During its 26-year life span, Sudbury-based Mobile Parts Inc. has grown from a modest distributor of truck parts for tractor-trailers into a major supplier of parts, equipment and mobile carriers for underground mines.
The company’s website boasts an expansive array of brand name and generic parts for underground mobile equipment. Hoists, drivelines, electrical components, valves and pumps are some of the product lines available, but Mobile Parts initially earned its reputation by rebuilding and modifying brakes to meet mining industry requirements, said general manager Bob Morin.
“Three years after the company opened, we began supplying the mining industry with just brakes, so that’s how we got to be known as the brake specialists.”
Today, the company continues to live up to that reputation, evidenced by ongoing research into the development of brakes, particularly for underground environments where high levels of acidity accelerate corrosion. Mobile Parts has been supplying mining companies with Sealed Integrated Braking Systems (SIBS) for the past six years. The enclosed system reduces exposure to contaminants, thereby prolonging the brakes’ lifespan.
The company continues to pursue further research into brake development.
Mobile Parts has partnered with the South African manufacturer and engineering firm, NCS, to refine a Sealed Braking System (SBS). “We have one of their brakes in the testing phase of development. It is a new system, but not yet proven, so it won’t be on the market until it meets all the standards of approval,” said Morin.
The experimental system operates on the principle of reverse modulation. In conventional braking systems, hydraulic pressure is applied to calipers that close onto rotors and stop the vehicle. The reverse happens under reverse modulation. When the brake pedal is applied, hydraulic pressure is removed, allowing the mechanical action of the calipers to close onto the rotors of each wheel.
As its name implies, Mobile Parts generates most of its sales as a parts supplier to mining companies in Canada and abroad. “About 40 per cent of our sales come from our export activities,” Morin said.
Ten years ago the company was a newcomer to the export market. Today, it ships regularly to at least a dozen countries on most continents. The company’s rapid growth in the preceding five years is showing no signs of abating. Morin attributes the firm’s export success to its multi-pronged marketing approach, supported by hard work. “We go to trade shows all over the world to make sure people know about us,” he said.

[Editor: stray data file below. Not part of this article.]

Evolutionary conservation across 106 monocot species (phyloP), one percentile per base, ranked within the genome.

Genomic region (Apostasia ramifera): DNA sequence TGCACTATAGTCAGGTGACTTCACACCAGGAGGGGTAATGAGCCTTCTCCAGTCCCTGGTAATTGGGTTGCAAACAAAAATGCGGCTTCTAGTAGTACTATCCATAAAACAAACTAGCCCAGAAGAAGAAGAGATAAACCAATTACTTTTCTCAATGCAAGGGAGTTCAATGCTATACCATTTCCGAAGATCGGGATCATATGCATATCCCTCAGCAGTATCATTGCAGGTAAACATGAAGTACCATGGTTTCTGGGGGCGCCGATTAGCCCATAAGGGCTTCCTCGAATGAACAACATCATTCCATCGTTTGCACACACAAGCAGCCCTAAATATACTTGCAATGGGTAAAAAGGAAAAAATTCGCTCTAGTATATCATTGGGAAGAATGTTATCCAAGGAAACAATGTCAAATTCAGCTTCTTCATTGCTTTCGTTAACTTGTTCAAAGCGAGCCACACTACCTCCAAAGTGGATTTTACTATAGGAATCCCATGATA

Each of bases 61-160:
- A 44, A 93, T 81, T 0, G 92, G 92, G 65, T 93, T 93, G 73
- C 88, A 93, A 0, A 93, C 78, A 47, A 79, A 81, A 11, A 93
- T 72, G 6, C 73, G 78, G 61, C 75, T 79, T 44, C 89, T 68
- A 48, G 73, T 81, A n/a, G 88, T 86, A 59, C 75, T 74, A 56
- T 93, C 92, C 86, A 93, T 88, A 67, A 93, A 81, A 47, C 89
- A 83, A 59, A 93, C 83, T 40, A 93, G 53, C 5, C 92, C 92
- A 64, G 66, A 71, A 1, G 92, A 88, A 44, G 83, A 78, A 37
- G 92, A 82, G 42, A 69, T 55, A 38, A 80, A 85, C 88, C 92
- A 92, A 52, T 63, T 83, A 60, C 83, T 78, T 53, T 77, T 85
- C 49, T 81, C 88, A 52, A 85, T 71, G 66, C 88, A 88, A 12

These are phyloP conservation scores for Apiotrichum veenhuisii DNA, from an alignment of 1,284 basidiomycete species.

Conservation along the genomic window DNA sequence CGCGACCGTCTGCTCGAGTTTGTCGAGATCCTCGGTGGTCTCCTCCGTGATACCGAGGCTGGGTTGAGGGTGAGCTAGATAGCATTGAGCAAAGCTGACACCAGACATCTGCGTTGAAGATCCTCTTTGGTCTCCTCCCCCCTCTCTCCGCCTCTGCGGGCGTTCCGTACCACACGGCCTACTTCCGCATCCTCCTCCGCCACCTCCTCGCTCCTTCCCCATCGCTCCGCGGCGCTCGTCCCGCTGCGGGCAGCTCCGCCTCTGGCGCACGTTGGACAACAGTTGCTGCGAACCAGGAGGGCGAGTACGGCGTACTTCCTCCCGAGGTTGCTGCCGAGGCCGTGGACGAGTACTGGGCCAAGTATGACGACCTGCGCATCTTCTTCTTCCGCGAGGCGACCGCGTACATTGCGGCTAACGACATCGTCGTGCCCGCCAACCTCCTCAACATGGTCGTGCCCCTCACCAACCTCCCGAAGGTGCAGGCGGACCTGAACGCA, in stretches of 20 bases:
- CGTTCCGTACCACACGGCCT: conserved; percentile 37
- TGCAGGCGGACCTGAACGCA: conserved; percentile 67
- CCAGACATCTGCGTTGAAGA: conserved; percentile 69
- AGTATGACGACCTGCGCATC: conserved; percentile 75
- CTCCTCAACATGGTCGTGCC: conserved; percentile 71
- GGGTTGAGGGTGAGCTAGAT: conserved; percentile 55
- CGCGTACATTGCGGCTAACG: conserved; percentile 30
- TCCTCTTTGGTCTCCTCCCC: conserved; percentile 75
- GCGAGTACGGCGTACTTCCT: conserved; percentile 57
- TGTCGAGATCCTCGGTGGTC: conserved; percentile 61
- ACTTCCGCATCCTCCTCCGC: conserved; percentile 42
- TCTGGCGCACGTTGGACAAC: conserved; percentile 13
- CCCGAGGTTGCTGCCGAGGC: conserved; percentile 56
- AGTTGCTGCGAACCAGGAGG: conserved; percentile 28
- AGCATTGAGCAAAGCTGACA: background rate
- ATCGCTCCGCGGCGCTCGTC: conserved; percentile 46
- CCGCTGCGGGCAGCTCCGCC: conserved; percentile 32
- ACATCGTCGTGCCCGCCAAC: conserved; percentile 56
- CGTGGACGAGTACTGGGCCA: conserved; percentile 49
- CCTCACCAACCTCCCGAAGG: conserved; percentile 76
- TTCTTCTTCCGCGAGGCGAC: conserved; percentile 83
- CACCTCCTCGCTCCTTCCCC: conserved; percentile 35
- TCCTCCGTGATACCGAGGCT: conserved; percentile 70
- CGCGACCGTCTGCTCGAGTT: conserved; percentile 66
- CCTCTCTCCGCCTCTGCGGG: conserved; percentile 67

Advertising in trade journals and updating websites play supporting and significant roles in an overall marketing strategy.
But challenges to the export business are ever-present. Corrupt governments, stifling bureaucratic rules and complex tax and duty policies are some of the formidable barriers to overcome. Others are simply due to the diversity of regulations in each country.
“National standards are different everywhere, and it’s incumbent upon us to ensure those standards of emission controls, braking and other regulations are met,” Morin said. To help navigate all of the regulations, Mobile Parts relies on Sudbury’s George Gray Customs Brokers and a sales department equipped with two representatives who deal strictly with export markets.
Other challenges are more local, arising from the strain of growth. Mobile Parts stocks literally thousands of parts at its location in Valley East, a suburb of Sudbury. Product lines are available in several models from various manufacturers, thus forming a complex matrix of supplies in an inventory supply chain that has grown fivefold in the last five years. Technology has played a significant role in maintaining an appropriate inventory.
“We have a computer system that lets us know what we have to stock. The more turnover, the more inventory is required.”
While brakes, axles, power train components and miscellaneous parts drive about 70 per cent of sales, significant business is derived from a line of mobile carriers retrofitted for underground mining environments. Chassis supplied by Toyota form the skeletal structures around which Mobile Parts constructs personnel carriers, scissor lifts, man lift trucks, flat decks and other carriers required for underground transport. Morin says the Toyota Land Cruisers have proven applications in the industrial and mining sectors, but little is left of the original vehicles that enter the shop. “We will strip the vehicles down completely; sometimes changing the brakes, joints, axles, and even the suspension system. Often, the cab will be cut off at the windshield level to provide a complete, open design,” he said.
Customer orders must be completed before the expensive vehicle-modification procedure begins. So far, land cruiser carrier sales occur only in Canada, at least until the problems of exorbitant export duties and government approval from overseas jurisdictions are overcome.
For Morin, who manages a staff of 50 employees, the future looks bright - largely because of the company’s sound management and high commodity prices. “My feeling is that we can look forward to another seven to 10 years of solid growth in the mining industry,” he predicted.